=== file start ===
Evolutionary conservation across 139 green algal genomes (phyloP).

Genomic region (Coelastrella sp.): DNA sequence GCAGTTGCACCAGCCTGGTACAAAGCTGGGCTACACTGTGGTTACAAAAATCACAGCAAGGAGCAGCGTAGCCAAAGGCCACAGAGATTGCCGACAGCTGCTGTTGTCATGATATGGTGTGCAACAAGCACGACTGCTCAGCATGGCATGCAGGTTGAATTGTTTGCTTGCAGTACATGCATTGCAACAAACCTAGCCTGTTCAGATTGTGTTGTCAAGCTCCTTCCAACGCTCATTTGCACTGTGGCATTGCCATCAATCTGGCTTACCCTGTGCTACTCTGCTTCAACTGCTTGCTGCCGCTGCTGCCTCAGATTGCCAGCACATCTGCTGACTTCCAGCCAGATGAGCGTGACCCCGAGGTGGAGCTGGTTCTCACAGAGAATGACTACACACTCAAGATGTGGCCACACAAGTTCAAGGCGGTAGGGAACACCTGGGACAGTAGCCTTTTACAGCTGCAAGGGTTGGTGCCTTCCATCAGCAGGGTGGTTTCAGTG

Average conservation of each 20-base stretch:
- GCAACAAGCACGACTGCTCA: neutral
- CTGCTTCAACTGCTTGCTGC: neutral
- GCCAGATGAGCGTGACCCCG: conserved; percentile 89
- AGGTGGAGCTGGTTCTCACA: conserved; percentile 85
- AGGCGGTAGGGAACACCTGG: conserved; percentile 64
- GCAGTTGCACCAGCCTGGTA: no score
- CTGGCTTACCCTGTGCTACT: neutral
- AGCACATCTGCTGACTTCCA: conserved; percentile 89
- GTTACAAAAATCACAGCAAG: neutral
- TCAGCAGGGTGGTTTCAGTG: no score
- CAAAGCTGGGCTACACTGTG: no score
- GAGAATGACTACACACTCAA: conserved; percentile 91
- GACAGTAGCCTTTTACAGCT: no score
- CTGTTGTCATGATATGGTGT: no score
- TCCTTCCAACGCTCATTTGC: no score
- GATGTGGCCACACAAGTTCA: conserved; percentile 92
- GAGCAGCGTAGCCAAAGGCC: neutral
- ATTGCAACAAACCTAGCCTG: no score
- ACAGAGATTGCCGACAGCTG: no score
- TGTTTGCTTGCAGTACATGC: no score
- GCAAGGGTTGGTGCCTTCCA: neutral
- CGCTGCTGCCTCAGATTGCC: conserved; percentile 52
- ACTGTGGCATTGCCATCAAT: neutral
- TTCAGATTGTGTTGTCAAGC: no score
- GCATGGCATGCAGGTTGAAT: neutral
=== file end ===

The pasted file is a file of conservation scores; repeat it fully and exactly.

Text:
Evolutionary conservation across 139 green algal genomes (phyloP).

Genomic region (Coelastrella sp.): DNA sequence GCAGTTGCACCAGCCTGGTACAAAGCTGGGCTACACTGTGGTTACAAAAATCACAGCAAGGAGCAGCGTAGCCAAAGGCCACAGAGATTGCCGACAGCTGCTGTTGTCATGATATGGTGTGCAACAAGCACGACTGCTCAGCATGGCATGCAGGTTGAATTGTTTGCTTGCAGTACATGCATTGCAACAAACCTAGCCTGTTCAGATTGTGTTGTCAAGCTCCTTCCAACGCTCATTTGCACTGTGGCATTGCCATCAATCTGGCTTACCCTGTGCTACTCTGCTTCAACTGCTTGCTGCCGCTGCTGCCTCAGATTGCCAGCACATCTGCTGACTTCCAGCCAGATGAGCGTGACCCCGAGGTGGAGCTGGTTCTCACAGAGAATGACTACACACTCAAGATGTGGCCACACAAGTTCAAGGCGGTAGGGAACACCTGGGACAGTAGCCTTTTACAGCTGCAAGGGTTGGTGCCTTCCATCAGCAGGGTGGTTTCAGTG

Average conservation of each 20-base stretch:
- GCAACAAGCACGACTGCTCA: neutral
- CTGCTTCAACTGCTTGCTGC: neutral
- GCCAGATGAGCGTGACCCCG: conserved; percentile 89
- AGGTGGAGCTGGTTCTCACA: conserved; percentile 85
- AGGCGGTAGGGAACACCTGG: conserved; percentile 64
- GCAGTTGCACCAGCCTGGTA: no score
- CTGGCTTACCCTGTGCTACT: neutral
- AGCACATCTGCTGACTTCCA: conserved; percentile 89
- GTTACAAAAATCACAGCAAG: neutral
- TCAGCAGGGTGGTTTCAGTG: no score
- CAAAGCTGGGCTACACTGTG: no score
- GAGAATGACTACACACTCAA: conserved; percentile 91
- GACAGTAGCCTTTTACAGCT: no score
- CTGTTGTCATGATATGGTGT: no score
- TCCTTCCAACGCTCATTTGC: no score
- GATGTGGCCACACAAGTTCA: conserved; percentile 92
- GAGCAGCGTAGCCAAAGGCC: neutral
- ATTGCAACAAACCTAGCCTG: no score
- ACAGAGATTGCCGACAGCTG: no score
- TGTTTGCTTGCAGTACATGC: no score
- GCAAGGGTTGGTGCCTTCCA: neutral
- CGCTGCTGCCTCAGATTGCC: conserved; percentile 52
- ACTGTGGCATTGCCATCAAT: neutral
- TTCAGATTGTGTTGTCAAGC: no score
- GCATGGCATGCAGGTTGAAT: neutral